These rules, thus apply to protect the patients as well as other stakeholders from a reasonably anticipated misuse of patient information through continuous monitoring of the covered entities. However, these security rules are limited on several grounds with its seemingly demanding objectives to ensure transparency within the overall health care system. For instance, it offers a general perspective to the needs and forms of risk management techniques that the health care service providers can take into consideration in the larger context. It therefore offers insignificant emphasis to the size, capability along with the complexity involved in the overall process of information recording and preserving, which differs substantially from one organization to another (HHS, 2017.c).
Correspondingly, the health care providers may witness different developmental needs with regards to their technical strengths and hardware as well as software infrastructure. These security policies also do not take into consideration any cost variables involved with the transparent use of information within the industry, which may be time consuming and inefficient in case of emergency situations. Moreover, being almost completely reliant on technology maintenance and advancement, the effectiveness of these rules remain subjected to malwares as well as unauthorized hacking (HHS, 2017.c).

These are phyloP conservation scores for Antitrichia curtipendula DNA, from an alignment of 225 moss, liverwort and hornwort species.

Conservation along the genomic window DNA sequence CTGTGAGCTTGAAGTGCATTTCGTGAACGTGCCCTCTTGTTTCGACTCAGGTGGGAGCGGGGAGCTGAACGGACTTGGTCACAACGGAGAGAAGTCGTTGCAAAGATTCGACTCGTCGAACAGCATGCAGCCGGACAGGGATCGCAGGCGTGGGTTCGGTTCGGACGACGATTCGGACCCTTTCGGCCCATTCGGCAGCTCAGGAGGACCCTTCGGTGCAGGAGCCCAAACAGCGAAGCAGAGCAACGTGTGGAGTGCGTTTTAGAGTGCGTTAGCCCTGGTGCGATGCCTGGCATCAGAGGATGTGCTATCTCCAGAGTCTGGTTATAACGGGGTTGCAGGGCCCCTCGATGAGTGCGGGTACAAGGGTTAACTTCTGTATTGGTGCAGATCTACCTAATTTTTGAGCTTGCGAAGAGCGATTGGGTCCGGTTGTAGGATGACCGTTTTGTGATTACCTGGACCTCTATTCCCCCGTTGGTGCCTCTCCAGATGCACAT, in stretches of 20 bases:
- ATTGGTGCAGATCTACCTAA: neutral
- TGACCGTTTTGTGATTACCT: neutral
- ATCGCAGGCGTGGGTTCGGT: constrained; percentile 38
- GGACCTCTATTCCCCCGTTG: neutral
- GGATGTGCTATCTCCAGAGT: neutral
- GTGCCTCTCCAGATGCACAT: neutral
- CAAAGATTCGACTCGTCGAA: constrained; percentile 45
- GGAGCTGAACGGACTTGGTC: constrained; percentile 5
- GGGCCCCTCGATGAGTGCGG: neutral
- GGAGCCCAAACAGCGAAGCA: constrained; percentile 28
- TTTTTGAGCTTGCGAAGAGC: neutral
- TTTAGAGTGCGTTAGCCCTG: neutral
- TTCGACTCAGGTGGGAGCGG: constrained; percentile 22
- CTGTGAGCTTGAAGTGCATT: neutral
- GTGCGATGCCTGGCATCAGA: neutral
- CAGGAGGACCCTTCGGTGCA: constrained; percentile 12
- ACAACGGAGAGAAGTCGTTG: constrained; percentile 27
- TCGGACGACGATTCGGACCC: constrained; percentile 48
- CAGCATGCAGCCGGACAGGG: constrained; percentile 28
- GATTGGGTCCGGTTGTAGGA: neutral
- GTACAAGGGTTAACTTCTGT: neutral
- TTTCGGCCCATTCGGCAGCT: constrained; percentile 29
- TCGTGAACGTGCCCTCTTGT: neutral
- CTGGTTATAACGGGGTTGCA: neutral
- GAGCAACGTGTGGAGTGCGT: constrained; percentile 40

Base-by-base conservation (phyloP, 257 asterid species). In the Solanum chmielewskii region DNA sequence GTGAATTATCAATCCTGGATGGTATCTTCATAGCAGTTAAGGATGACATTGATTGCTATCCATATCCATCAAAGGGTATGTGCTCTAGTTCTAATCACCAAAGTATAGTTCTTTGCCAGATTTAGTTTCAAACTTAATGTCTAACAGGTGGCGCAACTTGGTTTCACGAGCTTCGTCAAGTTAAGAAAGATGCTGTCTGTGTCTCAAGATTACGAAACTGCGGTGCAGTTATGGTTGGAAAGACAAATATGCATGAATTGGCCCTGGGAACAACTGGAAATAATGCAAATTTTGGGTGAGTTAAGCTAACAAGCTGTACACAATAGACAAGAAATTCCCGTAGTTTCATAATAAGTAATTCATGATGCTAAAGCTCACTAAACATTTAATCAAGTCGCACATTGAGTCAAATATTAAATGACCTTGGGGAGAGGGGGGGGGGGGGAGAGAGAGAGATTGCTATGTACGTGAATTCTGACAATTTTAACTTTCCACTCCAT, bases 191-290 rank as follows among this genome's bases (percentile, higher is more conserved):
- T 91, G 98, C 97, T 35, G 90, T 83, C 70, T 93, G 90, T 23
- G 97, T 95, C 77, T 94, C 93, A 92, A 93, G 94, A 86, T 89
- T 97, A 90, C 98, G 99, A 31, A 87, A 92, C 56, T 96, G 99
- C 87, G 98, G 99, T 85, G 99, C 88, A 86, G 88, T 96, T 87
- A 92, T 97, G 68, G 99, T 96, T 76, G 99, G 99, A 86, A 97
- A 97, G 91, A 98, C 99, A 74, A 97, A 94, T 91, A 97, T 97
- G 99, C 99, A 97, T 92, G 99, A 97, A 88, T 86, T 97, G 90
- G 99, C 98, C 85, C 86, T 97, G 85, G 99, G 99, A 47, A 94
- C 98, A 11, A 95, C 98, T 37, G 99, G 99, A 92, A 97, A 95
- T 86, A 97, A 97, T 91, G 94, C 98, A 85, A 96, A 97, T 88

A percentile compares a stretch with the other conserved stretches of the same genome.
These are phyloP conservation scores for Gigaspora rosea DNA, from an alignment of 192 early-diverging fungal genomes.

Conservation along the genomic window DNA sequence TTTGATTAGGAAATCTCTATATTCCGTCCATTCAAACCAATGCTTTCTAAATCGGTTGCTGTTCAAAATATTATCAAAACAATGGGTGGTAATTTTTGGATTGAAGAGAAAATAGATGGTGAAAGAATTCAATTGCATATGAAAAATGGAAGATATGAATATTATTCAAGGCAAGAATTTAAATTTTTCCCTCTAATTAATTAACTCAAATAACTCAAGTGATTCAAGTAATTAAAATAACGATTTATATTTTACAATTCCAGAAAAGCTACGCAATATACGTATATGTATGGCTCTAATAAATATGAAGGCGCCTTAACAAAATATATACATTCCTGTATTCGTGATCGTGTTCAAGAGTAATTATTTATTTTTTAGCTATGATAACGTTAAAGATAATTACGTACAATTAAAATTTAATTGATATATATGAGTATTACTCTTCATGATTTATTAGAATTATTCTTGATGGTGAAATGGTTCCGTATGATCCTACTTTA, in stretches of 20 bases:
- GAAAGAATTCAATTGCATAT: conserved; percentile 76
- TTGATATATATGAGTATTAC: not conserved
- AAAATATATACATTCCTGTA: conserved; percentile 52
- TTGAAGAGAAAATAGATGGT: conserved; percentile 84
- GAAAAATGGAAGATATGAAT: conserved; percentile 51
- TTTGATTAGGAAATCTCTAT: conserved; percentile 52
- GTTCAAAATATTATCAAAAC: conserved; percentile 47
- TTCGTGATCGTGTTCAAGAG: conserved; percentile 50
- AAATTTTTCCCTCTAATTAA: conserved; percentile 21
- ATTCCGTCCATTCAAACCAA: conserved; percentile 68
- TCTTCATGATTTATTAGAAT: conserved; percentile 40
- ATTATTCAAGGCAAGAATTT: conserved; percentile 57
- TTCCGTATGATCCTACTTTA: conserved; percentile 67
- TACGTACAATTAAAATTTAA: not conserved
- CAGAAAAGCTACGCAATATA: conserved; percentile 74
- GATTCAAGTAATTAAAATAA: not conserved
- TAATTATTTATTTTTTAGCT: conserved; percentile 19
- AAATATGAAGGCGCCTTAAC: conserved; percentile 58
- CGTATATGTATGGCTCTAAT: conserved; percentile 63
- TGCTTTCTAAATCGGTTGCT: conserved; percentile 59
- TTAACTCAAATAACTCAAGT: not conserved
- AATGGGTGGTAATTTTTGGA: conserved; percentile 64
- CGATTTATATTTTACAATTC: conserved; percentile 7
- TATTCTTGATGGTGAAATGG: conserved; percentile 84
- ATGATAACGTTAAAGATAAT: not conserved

Importance of Patient Safety with HIPAA Rules
As can be observed through the summaries about the HIPAA rules, patient safety holds the center point of discussion in both the cases. Although, significance have been delivered to protect the interests of other stakeholders in the sector. In this particular context, it is to be noted that the rules enacted through the implementation of the HIPAA regulations include five title segregations in its policy documentation. Title I of the HIPAA rules emphasizes the insurance needs of American workers, especially at the time when they change their jobs. IT, therefore allows the workers to shift their health insurance coverage from one workplace to another without having to incur extra cost of give up the assured amount. It also prohibits the health care plans as well as providers from denying the coverage to employees suffering from specific diseases with pre-existing conditions. Apparently thus, the rules included in this title consider safety of the patients with the highest degree of significance, as its ultimate objective (Techtarget Network, 2017).
Title II correspondingly focuses on maintaining the overall transparency in the process of conducting any transactions. Additionally, it involves the patients or the covered entities in the health care sector to emphasize the concepts of Administrative Simplification. From a general perspective, it may be observed to be more inclined towards safeguarding the covered entities. On the other hand, from a closer observation, the higher degree of safety assured to the patients from fraudulent practices become more apparent. It is with a similar objective that Title III was enacted through the HIPAA rules emphasizing tax related policy measures and medical care guidelines followed by the covered entities (Techtarget Network, 2017).